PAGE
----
We at ZIVA Foundation believe skill development works best when the ultimate beneficiary has a monetary stake in the success of the programme. The success of such programmes also is a strong proof of their relevance to the beneficiary.

Our Self – funded programmes are designed after taking into consideration
– The needs of the beneficiary,
– The existing service providers and their service offerings and
– The requirements that employers have for their organization

We use our extensive understanding of different types of beneficiary whether they may be learners looking for white-collar jobs or those who are looking for entry-level jobs in the service sector to design programmes. This ensures that we are targeting a segment where there is willingness and ability to pay.

We also conduct extensive market surveys, research and competition mapping to understand the existing gaps in the market that can be filled by us. These gaps could be in product design, geographical spread of existing product, a new method of delivery or simply a new customer segment

All our Self -paid programmes are linked in various ways to the job market and these range from the employability-oriented programmes to the guaranteed placement programmes. Our deep relationships with employers helps us understand what employers are looking for and thus ensure the success of these programmes, especially from the perspective of the beneficiary.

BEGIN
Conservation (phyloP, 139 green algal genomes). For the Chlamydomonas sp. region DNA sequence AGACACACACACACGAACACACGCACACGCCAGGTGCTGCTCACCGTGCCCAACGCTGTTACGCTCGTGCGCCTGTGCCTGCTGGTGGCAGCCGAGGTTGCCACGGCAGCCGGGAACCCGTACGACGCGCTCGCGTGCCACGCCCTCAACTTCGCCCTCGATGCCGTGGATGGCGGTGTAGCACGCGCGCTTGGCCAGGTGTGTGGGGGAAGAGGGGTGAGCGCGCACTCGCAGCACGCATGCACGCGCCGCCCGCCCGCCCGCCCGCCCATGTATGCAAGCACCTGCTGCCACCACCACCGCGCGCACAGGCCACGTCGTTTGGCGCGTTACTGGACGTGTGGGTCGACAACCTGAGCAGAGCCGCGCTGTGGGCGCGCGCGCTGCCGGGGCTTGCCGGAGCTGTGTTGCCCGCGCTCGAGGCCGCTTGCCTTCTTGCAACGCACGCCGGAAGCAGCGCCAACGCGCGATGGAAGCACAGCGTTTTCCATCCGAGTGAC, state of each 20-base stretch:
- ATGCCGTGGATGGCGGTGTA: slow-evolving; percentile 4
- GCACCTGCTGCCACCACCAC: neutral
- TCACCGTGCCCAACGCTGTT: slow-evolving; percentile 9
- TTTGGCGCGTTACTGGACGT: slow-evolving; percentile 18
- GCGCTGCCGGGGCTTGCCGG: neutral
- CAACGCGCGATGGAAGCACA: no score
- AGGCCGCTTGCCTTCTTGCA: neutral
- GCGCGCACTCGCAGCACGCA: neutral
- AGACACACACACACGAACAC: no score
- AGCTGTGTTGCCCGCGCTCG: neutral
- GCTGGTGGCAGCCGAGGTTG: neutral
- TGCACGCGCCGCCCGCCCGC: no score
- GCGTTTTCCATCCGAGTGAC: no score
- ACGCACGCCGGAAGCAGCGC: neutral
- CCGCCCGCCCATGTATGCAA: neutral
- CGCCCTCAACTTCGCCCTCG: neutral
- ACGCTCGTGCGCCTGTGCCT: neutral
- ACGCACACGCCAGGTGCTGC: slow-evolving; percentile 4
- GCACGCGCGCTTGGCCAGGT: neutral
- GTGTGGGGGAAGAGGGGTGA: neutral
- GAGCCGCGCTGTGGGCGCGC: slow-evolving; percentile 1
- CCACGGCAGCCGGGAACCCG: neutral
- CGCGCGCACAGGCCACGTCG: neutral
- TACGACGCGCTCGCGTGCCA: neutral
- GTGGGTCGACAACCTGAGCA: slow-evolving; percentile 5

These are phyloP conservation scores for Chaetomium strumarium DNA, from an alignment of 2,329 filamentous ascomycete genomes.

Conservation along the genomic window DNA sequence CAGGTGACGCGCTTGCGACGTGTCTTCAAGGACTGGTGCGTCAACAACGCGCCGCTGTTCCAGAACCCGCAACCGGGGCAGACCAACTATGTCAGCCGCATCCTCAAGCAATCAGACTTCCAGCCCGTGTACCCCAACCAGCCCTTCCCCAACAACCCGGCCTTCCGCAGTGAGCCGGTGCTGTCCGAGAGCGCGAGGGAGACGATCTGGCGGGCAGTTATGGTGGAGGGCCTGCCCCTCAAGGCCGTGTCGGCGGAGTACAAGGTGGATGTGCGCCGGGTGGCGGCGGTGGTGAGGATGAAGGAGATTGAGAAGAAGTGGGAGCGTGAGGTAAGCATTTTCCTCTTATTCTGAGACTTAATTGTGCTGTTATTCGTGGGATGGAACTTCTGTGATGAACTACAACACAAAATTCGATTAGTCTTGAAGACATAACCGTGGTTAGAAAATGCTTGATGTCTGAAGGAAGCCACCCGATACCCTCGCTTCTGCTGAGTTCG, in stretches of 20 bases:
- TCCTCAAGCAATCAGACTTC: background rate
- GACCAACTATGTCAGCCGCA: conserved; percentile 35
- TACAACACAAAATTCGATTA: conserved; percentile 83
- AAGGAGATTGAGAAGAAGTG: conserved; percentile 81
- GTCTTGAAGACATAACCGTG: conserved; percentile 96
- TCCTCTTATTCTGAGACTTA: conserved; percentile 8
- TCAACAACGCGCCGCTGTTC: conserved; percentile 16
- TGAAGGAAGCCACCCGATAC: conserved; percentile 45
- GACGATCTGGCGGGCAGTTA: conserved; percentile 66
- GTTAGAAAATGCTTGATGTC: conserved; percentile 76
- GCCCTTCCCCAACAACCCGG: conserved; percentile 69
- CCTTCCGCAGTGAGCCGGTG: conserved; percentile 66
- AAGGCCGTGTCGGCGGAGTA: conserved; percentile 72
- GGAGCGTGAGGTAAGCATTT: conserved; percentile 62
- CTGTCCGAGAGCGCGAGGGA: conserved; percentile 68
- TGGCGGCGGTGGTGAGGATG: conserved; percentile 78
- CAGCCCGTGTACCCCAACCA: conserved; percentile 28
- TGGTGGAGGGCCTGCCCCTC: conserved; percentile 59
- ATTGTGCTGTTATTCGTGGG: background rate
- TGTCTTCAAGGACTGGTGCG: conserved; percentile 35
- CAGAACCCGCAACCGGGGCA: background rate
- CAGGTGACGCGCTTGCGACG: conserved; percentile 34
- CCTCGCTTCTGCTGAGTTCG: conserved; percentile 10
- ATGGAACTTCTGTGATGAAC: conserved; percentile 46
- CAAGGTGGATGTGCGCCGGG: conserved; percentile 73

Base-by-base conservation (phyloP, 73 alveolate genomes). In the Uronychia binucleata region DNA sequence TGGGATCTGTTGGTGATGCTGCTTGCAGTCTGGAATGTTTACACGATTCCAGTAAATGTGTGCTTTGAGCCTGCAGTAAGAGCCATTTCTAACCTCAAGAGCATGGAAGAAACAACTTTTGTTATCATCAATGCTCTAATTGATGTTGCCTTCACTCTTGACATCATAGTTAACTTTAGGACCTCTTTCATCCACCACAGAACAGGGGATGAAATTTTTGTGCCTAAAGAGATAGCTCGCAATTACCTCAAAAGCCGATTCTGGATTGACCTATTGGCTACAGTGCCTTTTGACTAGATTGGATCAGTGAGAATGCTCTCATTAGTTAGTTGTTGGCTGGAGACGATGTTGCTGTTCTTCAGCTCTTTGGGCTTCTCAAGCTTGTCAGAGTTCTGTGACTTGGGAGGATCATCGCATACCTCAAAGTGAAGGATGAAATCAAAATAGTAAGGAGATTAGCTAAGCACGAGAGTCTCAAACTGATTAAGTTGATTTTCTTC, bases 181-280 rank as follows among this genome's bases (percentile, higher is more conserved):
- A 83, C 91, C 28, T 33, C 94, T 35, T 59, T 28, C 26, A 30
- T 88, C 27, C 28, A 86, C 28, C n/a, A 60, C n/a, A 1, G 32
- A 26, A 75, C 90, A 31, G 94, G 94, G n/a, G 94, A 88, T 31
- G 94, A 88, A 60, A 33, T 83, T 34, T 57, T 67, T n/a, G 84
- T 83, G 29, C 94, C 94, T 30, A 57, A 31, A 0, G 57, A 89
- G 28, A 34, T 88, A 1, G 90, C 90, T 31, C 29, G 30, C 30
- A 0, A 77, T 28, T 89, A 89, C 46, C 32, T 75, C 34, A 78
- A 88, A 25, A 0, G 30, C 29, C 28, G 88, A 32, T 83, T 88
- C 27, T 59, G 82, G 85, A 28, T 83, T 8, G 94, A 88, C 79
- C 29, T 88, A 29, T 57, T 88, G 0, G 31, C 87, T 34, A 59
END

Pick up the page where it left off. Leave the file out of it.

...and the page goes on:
Skills and knowledge are the driving forces of economic growth and social development of any country. They have become even more important given the increasing pace of globalization and technological changes provide both challenges that are taking place in the world. Countries with higher and better levels of skills adjust more effectively to the challenges and opportunities of globalization.

The quantitative dimension of the Skill Development challenge can be estimated by the following:
  • 80% of new entrants to workforce have no opportunity for skill training. Against 12.8 million per annum new entrants to the workforce the existing training capacity is 3.1 million per annum.
  • about 2% of existing workforce has skill training against 96% in Korea, 75% in Germany


  • To propose a structured and pragmatic solution to address the lack of relevant skills amongst the current and potential workforce of India.
  • To deliver a structured, sustainable and scalable framework to impart skills to the unemployed, underemployed, uncertified and un-benchmarked workers.
  • To dovetail into a larger national framework of human resource development to meet the dynamic needs of industry and the economy.